The past several years at the Consumer Electronics Show, six-year-old AI startup Eyeris has had a hotel suite to explain how the car of the future will work. This year, the Palo Alto-based company rolled out a Tesla Model S in front of the Las Vegas Westgate, emblazoned with the company logo, to take visitors inside the future of car awareness, if you will.
"Today, it's just following your eyes," says Modar Alaoui, founder and CEO of the startup, explaining from the back seat how today's "driver monitoring system," or "DMS," functions. Cameras in the dash are observing eye patterns to detect if you're drowsy, so they can prompt you to pay attention. He tilts his head back in his seat to reveal the weak spot. "They may know that you're dozing off, or they may just lose track of you, they're not very good," he says of DMS.
"We're going to see the entire body posture of the driver, and track their movements." What's more, the future goes beyond DMS, it blankets the cabin in video tracking. "The future is In-vehicle Scene Understanding," he says, what's known as "ISU," an emerging field of machine learning in computer vision for cars he hopes to profit from in a big way.
Eyeris has initial agreements with a couple of car makers, though he can't reveal which, to use its software and chips, packaged into cameras, to have much greater insight into what's happening than just the driver's eyes.
Using a plethora of neural networks, including the popular "ResNet 50" convolutional neural network, up to six cameras in the cabin will see the entire body posture of the driver as well as the bodies of passengers, and the surfaces of seats and cabin walls, even the shape of the coffee cup a back-seat passenger holds.
Three cameras are mounted along the front of the cabin, on the posts on either side, and one above the rearview mirror, along with a camera seated on the steering wheel. Two more are on the posts between front and back seats, aimed at the passengers.
The feeds, in the case of this demo car, can be seen in a tablet mounted on the dashboard to the right of the steering wheel. The driver and passengers are mapped by lines and dots like a constellation map of the night sky.
"Automobile makers want to know everything that's happening in the cabin, not just how the driver is doing, but if you are holding a coffee cup," he explains. ISU is a component of how the car should move on the road, and not just because of the state of the driver, he explains. How fast the car should break might be affected by whether back-seat passengers are holding coffee cups, to avoid spillage.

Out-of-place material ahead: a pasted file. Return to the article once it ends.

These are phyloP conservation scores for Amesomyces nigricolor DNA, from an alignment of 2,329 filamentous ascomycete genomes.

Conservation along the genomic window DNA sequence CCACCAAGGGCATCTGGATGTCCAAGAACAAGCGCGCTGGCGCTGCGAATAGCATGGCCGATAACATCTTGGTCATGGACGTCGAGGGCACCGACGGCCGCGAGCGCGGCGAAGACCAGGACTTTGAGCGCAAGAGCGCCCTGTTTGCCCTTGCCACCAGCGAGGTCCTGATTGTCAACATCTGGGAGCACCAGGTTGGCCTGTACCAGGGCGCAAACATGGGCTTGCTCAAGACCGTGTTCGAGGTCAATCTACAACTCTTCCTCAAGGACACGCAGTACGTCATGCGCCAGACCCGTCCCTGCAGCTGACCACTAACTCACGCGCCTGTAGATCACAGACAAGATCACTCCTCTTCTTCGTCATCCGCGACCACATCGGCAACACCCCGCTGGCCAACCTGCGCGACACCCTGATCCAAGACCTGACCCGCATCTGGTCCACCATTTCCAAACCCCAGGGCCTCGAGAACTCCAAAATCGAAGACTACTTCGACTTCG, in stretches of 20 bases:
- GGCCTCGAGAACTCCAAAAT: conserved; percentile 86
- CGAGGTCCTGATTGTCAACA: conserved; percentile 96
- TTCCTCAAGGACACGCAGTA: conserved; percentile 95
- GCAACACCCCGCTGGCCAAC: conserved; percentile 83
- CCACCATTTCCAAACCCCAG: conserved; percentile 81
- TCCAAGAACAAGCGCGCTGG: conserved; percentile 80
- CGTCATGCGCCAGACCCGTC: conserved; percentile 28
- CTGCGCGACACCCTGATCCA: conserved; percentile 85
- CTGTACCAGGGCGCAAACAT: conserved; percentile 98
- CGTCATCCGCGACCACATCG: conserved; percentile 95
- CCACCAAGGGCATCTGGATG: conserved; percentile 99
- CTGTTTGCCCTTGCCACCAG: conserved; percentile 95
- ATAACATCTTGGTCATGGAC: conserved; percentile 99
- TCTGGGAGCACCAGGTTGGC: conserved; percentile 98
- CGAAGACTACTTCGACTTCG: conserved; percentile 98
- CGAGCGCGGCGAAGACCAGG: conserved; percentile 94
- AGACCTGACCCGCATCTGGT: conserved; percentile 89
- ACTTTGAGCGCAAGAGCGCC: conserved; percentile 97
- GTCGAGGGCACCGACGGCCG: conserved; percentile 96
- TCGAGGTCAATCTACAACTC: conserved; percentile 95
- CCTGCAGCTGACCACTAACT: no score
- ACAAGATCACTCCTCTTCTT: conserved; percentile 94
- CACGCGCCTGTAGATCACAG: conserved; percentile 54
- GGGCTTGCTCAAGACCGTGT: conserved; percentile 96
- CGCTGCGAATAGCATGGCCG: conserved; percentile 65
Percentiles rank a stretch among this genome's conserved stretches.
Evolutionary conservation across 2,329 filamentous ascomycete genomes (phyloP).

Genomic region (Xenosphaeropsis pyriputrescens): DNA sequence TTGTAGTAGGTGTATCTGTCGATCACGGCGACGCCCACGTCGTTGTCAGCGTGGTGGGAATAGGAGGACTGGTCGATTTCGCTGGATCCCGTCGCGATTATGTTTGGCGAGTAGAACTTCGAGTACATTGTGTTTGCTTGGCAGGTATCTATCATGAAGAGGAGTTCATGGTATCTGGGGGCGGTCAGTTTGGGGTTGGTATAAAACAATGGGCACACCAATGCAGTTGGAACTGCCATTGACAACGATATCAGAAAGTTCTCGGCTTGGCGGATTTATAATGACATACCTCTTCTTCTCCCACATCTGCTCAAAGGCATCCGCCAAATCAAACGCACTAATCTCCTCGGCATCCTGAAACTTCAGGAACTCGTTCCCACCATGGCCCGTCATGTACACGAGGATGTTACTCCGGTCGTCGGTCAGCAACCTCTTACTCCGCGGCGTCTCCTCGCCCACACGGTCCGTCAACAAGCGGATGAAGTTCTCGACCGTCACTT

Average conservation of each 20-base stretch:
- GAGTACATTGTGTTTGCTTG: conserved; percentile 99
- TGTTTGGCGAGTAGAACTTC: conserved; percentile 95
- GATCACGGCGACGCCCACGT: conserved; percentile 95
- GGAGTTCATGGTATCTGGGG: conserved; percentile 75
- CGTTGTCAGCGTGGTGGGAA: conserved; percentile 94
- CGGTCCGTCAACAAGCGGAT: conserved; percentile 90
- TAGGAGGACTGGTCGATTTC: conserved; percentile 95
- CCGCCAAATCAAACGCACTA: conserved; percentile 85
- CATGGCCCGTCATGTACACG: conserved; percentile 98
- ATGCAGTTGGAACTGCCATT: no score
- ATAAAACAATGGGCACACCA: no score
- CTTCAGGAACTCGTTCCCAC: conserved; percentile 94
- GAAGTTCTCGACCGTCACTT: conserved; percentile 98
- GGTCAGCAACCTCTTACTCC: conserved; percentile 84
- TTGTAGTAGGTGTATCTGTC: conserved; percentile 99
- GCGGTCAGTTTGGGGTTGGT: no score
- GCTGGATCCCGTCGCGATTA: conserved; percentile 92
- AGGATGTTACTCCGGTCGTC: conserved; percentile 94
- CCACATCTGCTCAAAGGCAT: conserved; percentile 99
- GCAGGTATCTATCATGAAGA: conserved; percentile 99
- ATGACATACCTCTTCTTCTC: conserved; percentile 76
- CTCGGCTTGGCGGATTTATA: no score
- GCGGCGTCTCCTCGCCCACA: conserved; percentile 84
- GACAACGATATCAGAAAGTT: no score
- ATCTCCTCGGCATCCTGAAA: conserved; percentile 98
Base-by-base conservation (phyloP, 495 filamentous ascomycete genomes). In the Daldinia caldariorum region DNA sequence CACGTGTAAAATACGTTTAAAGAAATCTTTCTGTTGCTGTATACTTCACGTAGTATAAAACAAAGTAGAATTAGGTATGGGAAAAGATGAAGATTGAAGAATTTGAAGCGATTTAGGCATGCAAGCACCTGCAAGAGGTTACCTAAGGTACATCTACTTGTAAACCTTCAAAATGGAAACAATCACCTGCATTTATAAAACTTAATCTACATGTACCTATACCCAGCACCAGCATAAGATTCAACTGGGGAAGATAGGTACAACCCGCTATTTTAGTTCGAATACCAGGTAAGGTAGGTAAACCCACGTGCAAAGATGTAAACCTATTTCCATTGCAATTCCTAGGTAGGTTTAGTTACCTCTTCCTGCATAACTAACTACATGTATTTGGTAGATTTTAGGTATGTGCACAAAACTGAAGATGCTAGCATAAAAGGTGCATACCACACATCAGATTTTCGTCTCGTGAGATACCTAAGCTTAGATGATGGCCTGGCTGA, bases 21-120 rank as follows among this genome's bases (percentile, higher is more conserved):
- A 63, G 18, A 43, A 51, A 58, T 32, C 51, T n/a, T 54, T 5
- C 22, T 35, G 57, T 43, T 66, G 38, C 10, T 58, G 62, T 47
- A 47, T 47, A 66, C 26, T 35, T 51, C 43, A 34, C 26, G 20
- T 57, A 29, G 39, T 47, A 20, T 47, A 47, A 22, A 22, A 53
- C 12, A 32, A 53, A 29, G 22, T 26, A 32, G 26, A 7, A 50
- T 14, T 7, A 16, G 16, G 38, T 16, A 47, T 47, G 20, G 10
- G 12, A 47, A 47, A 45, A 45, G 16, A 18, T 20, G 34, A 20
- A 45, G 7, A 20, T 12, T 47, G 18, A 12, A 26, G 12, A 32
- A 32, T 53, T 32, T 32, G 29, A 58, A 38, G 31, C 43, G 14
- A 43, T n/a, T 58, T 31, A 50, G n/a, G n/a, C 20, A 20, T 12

The result is a pile of analytics. Alaoui says his convolutional neural networks and other models can attach a class label to "every pixel in the vehicle" such as a person, "along with their corresponding regions and contours for greater interior scene understanding accuracy." He calls the technology "Interior Image Segmentation." The study of people, in particular, is supposed to take into account behavior and facial expressions that reveal the emotion of the driver and passengers. Every surface of the car, including footwells, door panels, the center stack, can be observed by the cameras.
To test the system, Eyeris has had 3,186 subjects riding in test settings, gathering 10 million images from the cabin to train the neural nets. "This is the largest database of information on the patterns in the cabin interior in the world," he states proudly. There's no specific benchmark for that figure, but the years of development work convince Alaoui, 38, that his data set is without equal. Planned future studies will include many more subjects and will rise into the billions of images.
The approach used to be just software, but Eyeris has now developed its own semiconductor, an application-specific integrated circuit, or ASIC, specially designed to run deep learning models. The chip is manufactured in 10-nanometer process technology, and has been qualified for the auto industry's "AEC-Q100" standard. The chip can achieve 10 trillion operations per second, or TOPS, within a thermal envelope of 7 watts. That's fairly competitive versus other chips for doing machine learning. Asked about chip startups dedicated to machine learning, such as Efinix and Cornami and Flex Logix, Alaoui rolls his eyes. "Yes, yes, I know about all of them, we've seen fifty of these companies; none of them are shipping today," forcing Eyeris to come up with its own circuitry. And none, so far, are automotive industry certified like Eyeris.
The camera systems, Alaoui expects, will "be accessible to even entry-level vehicles," says Alaoui. Eyeris plans to sell its product within the budget of current DMS systems, providing far greater functionality for the same money. Pricing for its offering, and for the cost to the consumer, will increase depending on the number of cameras installed in the car and the complexity of monitoring functions.
Alaoui has been funding the operation with bootstrapped cash and with income from running proof-of-concept studies for prospective clients. It's expected the company may land professional investment funds sometime in the near future.